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SLO County UndocuSupport provided grants to support undocumented immigrants impacted by stor

SLO County UndocuSupport

January 23, 2023


SLO County UndocuSupport announces disaster grant recipients

providing $21,000 in aid to undocumented immigrants in the county affected by the recent flooding disaster

$21,000 in funds have been granted to seven local organizations that serve undocumented and mixed-status immigrant residents in the areas most affected by the recent flooding disaster: Paso Robles, San Miguel, Los Osos, Morro Bay, and Oceano. It is estimated that 9,000 undocumented residents live and work in San Luis Obispo County, many of whom have difficulty qualifying for FEMA and other governmental assistance. This population primarily works in agriculture and service industry jobs and is among those hardest-hit by the recent flooding disaster, suffering wage loss and housing damage.

San Luis Obispo County UndocuSupport has awarded grants to Los Osos Cares, the Center for Family Strengthening, the Paso Robles Housing Authority, Community Action Partnership of San Luis Obispo County, Catholic Charities of the Diocese of Monterey, 5 Cities Homeless Coalition, and the Central Coast Coalition for Undocumented Student Success. The organizations will distribute the funds to local residents and families in need through their existing programs.

Immigrants comprise 10% of SLO County with nearly 30,000 persons. Approximately 7,700 are undocumented individuals with over 16,000 persons living in families with undocumented residents (USC CA Immigrant Data, 2019). In SLO County, Latinos make up 59% of immigrants and 87% of the undocumented immigrants.

SLO County has a steadily-growing community of Spanish and Mixteco-speaking undocumented immigrants who face many challenges in our predominantly rural and Caucasian community. The county’s immigrant workers tend to be employed in agriculture, service, and construction industries that provide low wages and little economic security. In 2019, the median hourly wage for immigrant workers in SLO County was $16 compared to $26 for all U.S.-born workers (CA Immigrant Data, 2019).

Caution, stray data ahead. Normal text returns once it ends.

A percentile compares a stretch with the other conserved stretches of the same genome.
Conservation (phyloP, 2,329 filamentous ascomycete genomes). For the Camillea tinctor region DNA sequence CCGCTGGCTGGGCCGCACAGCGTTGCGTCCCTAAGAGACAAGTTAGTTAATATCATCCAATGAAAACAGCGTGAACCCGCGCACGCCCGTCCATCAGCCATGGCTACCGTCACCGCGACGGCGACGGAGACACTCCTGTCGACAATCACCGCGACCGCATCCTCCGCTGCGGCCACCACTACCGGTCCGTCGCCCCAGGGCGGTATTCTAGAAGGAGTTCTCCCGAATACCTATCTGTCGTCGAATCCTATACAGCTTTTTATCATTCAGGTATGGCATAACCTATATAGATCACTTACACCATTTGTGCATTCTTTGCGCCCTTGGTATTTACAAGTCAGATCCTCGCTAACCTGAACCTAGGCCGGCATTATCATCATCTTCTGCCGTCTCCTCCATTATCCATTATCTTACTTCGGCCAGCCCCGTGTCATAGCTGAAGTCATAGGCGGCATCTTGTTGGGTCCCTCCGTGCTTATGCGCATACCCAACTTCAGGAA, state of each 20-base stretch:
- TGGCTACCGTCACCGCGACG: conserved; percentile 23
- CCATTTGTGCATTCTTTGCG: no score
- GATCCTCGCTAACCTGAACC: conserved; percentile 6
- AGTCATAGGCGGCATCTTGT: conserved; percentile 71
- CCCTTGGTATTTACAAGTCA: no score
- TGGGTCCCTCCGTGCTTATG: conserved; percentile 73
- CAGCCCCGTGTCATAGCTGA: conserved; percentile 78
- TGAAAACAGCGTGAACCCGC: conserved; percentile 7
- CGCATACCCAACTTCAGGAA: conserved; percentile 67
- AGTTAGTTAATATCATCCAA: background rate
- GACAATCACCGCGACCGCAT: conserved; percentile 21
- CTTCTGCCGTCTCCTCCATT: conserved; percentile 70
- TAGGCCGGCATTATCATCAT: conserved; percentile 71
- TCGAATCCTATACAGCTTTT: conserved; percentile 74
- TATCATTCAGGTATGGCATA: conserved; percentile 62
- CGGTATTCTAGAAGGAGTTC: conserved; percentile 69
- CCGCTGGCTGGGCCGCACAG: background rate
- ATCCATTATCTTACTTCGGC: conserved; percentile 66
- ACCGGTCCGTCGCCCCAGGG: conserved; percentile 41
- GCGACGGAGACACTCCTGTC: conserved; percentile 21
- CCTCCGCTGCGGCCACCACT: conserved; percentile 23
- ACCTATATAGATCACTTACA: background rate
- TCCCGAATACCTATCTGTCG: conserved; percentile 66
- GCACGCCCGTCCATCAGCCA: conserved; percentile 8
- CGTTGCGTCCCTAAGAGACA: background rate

In 2022, SLO County undocumented immigrants shared their concerns with trusted nonprofit partners about the high cost of rent, food, healthcare, childcare, unfair working conditions, and multiple hurdles to accessing health and social services including discrimination and exploitation based on their immigration status, race and ethnicity, and inability to speak English (Focus Groups Findings 2022).

The high cost of housing increases risks from disasters such as pandemics and climate change. Between the years of 2000 and 2019, the percent of immigrant renters at all income levels who were burdened increased from 40% to 56% in SLO County (California Immigrant Data Portal, 2019). Many undocumented immigrants mitigate the effects of our county’s high cost of living and affordable housing shortage by doubling and tripling up in housing. The ability to be self-sufficient in times of disaster and emergency preparedness are directly impacted by their vulnerable situation, because storing food, water, and emergency supplies in a doubled-up environment is a challenge due to a lack of physical space. Economic insecurity is another barrier to emergency preparedness as it impacts the ability to purchase emergency preparedness items.

Since UndocuSupport’s inception in April 2020 they have raised over $326,000 to provide essential support to more than 771 local immigrant families across SLO County. Support went to families for medical care, child care, transportation, food, utilities and funeral expenses. Funds to SLO County UndocuSupport have been received from a range of individuals, community organizations, local agencies and foundations.

Speaking about SLO County UndocuSupport, the Executive Director of The Center for Family Strengthening Lisa Fraser says; "On behalf of the Center for Family Strengthening please extend our appreciation to SLO County UndocuSupport. We appreciate their trust in our collective efforts to meet the immediate needs of our undocumented neighbors."



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